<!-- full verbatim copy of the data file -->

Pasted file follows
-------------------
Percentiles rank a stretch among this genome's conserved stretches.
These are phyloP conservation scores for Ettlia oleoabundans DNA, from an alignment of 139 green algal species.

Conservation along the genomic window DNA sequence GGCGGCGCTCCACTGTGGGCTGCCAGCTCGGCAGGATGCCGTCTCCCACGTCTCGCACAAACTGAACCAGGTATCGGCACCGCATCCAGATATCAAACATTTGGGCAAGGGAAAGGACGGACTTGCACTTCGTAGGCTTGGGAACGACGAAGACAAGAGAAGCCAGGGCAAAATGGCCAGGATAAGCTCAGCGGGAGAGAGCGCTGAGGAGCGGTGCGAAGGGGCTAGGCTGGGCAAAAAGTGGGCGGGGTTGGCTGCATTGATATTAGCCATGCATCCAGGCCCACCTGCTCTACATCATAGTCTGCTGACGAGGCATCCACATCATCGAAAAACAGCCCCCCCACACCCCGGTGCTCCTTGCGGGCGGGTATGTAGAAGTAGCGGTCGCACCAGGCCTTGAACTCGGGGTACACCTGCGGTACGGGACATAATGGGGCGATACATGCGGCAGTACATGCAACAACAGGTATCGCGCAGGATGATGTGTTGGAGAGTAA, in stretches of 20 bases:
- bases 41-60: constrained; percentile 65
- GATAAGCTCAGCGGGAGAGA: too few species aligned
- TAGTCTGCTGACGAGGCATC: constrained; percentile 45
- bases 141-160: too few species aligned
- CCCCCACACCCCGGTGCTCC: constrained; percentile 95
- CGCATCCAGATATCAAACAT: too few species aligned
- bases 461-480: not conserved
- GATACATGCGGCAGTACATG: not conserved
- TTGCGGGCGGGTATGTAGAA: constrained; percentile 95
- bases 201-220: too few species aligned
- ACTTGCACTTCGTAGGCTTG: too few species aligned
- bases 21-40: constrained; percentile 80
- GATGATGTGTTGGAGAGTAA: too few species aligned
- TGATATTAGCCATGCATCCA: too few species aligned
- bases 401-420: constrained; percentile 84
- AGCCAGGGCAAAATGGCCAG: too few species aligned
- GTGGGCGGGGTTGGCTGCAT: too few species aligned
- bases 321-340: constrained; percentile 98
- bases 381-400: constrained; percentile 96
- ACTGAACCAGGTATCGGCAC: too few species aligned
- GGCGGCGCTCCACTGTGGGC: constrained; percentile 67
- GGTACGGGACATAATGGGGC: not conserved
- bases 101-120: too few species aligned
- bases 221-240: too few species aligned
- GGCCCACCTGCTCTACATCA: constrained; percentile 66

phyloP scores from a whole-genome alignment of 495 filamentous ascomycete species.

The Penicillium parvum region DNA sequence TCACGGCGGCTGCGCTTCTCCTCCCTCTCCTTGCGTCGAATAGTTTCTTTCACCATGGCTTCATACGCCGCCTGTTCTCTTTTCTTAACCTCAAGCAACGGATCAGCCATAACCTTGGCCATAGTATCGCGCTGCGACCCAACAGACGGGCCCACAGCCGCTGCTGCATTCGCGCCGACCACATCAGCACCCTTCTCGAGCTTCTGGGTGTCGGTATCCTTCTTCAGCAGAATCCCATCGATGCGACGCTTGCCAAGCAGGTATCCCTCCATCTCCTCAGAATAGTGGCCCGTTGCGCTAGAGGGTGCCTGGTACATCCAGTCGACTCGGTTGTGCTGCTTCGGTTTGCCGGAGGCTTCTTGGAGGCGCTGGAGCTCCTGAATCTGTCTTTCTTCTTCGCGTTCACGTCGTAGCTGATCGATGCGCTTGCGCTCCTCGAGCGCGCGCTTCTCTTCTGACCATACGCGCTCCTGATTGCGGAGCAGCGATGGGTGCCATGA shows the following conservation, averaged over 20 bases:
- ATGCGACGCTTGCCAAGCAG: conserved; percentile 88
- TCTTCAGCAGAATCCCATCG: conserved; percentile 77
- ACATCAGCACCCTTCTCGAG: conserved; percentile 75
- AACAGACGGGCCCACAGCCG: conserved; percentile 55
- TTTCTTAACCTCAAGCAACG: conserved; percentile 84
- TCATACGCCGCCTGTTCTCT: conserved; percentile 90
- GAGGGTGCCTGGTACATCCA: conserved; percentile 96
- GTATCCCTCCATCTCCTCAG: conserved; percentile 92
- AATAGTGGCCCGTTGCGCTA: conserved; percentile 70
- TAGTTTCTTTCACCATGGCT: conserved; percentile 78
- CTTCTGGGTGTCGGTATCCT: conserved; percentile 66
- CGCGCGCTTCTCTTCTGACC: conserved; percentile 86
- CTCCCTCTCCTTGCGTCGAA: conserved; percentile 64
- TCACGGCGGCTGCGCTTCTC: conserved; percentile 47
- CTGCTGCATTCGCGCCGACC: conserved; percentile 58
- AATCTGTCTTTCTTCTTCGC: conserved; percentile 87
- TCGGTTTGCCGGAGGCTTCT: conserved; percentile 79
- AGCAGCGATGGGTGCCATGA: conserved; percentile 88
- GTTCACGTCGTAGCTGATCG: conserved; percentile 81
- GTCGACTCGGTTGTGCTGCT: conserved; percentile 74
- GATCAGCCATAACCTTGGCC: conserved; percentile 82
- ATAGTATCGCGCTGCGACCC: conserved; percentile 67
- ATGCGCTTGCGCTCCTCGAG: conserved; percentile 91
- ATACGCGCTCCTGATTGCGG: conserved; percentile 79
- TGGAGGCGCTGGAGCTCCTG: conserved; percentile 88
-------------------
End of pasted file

Percentiles rank a stretch among this genome's conserved stretches.
These are phyloP conservation scores for Ettlia oleoabundans DNA, from an alignment of 139 green algal species.

Conservation along the genomic window DNA sequence GGCGGCGCTCCACTGTGGGCTGCCAGCTCGGCAGGATGCCGTCTCCCACGTCTCGCACAAACTGAACCAGGTATCGGCACCGCATCCAGATATCAAACATTTGGGCAAGGGAAAGGACGGACTTGCACTTCGTAGGCTTGGGAACGACGAAGACAAGAGAAGCCAGGGCAAAATGGCCAGGATAAGCTCAGCGGGAGAGAGCGCTGAGGAGCGGTGCGAAGGGGCTAGGCTGGGCAAAAAGTGGGCGGGGTTGGCTGCATTGATATTAGCCATGCATCCAGGCCCACCTGCTCTACATCATAGTCTGCTGACGAGGCATCCACATCATCGAAAAACAGCCCCCCCACACCCCGGTGCTCCTTGCGGGCGGGTATGTAGAAGTAGCGGTCGCACCAGGCCTTGAACTCGGGGTACACCTGCGGTACGGGACATAATGGGGCGATACATGCGGCAGTACATGCAACAACAGGTATCGCGCAGGATGATGTGTTGGAGAGTAA, in stretches of 20 bases:
- bases 41-60: constrained; percentile 65
- GATAAGCTCAGCGGGAGAGA: too few species aligned
- TAGTCTGCTGACGAGGCATC: constrained; percentile 45
- bases 141-160: too few species aligned
- CCCCCACACCCCGGTGCTCC: constrained; percentile 95
- CGCATCCAGATATCAAACAT: too few species aligned
- bases 461-480: not conserved
- GATACATGCGGCAGTACATG: not conserved
- TTGCGGGCGGGTATGTAGAA: constrained; percentile 95
- bases 201-220: too few species aligned
- ACTTGCACTTCGTAGGCTTG: too few species aligned
- bases 21-40: constrained; percentile 80
- GATGATGTGTTGGAGAGTAA: too few species aligned
- TGATATTAGCCATGCATCCA: too few species aligned
- bases 401-420: constrained; percentile 84
- AGCCAGGGCAAAATGGCCAG: too few species aligned
- GTGGGCGGGGTTGGCTGCAT: too few species aligned
- bases 321-340: constrained; percentile 98
- bases 381-400: constrained; percentile 96
- ACTGAACCAGGTATCGGCAC: too few species aligned
- GGCGGCGCTCCACTGTGGGC: constrained; percentile 67
- GGTACGGGACATAATGGGGC: not conserved
- bases 101-120: too few species aligned
- bases 221-240: too few species aligned
- GGCCCACCTGCTCTACATCA: constrained; percentile 66

phyloP scores from a whole-genome alignment of 495 filamentous ascomycete species.

The Penicillium parvum region DNA sequence TCACGGCGGCTGCGCTTCTCCTCCCTCTCCTTGCGTCGAATAGTTTCTTTCACCATGGCTTCATACGCCGCCTGTTCTCTTTTCTTAACCTCAAGCAACGGATCAGCCATAACCTTGGCCATAGTATCGCGCTGCGACCCAACAGACGGGCCCACAGCCGCTGCTGCATTCGCGCCGACCACATCAGCACCCTTCTCGAGCTTCTGGGTGTCGGTATCCTTCTTCAGCAGAATCCCATCGATGCGACGCTTGCCAAGCAGGTATCCCTCCATCTCCTCAGAATAGTGGCCCGTTGCGCTAGAGGGTGCCTGGTACATCCAGTCGACTCGGTTGTGCTGCTTCGGTTTGCCGGAGGCTTCTTGGAGGCGCTGGAGCTCCTGAATCTGTCTTTCTTCTTCGCGTTCACGTCGTAGCTGATCGATGCGCTTGCGCTCCTCGAGCGCGCGCTTCTCTTCTGACCATACGCGCTCCTGATTGCGGAGCAGCGATGGGTGCCATGA shows the following conservation, averaged over 20 bases:
- ATGCGACGCTTGCCAAGCAG: conserved; percentile 88
- TCTTCAGCAGAATCCCATCG: conserved; percentile 77
- ACATCAGCACCCTTCTCGAG: conserved; percentile 75
- AACAGACGGGCCCACAGCCG: conserved; percentile 55
- TTTCTTAACCTCAAGCAACG: conserved; percentile 84
- TCATACGCCGCCTGTTCTCT: conserved; percentile 90
- GAGGGTGCCTGGTACATCCA: conserved; percentile 96
- GTATCCCTCCATCTCCTCAG: conserved; percentile 92
- AATAGTGGCCCGTTGCGCTA: conserved; percentile 70
- TAGTTTCTTTCACCATGGCT: conserved; percentile 78
- CTTCTGGGTGTCGGTATCCT: conserved; percentile 66
- CGCGCGCTTCTCTTCTGACC: conserved; percentile 86
- CTCCCTCTCCTTGCGTCGAA: conserved; percentile 64
- TCACGGCGGCTGCGCTTCTC: conserved; percentile 47
- CTGCTGCATTCGCGCCGACC: conserved; percentile 58
- AATCTGTCTTTCTTCTTCGC: conserved; percentile 87
- TCGGTTTGCCGGAGGCTTCT: conserved; percentile 79
- AGCAGCGATGGGTGCCATGA: conserved; percentile 88
- GTTCACGTCGTAGCTGATCG: conserved; percentile 81
- GTCGACTCGGTTGTGCTGCT: conserved; percentile 74
- GATCAGCCATAACCTTGGCC: conserved; percentile 82
- ATAGTATCGCGCTGCGACCC: conserved; percentile 67
- ATGCGCTTGCGCTCCTCGAG: conserved; percentile 91
- ATACGCGCTCCTGATTGCGG: conserved; percentile 79
- TGGAGGCGCTGGAGCTCCTG: conserved; percentile 88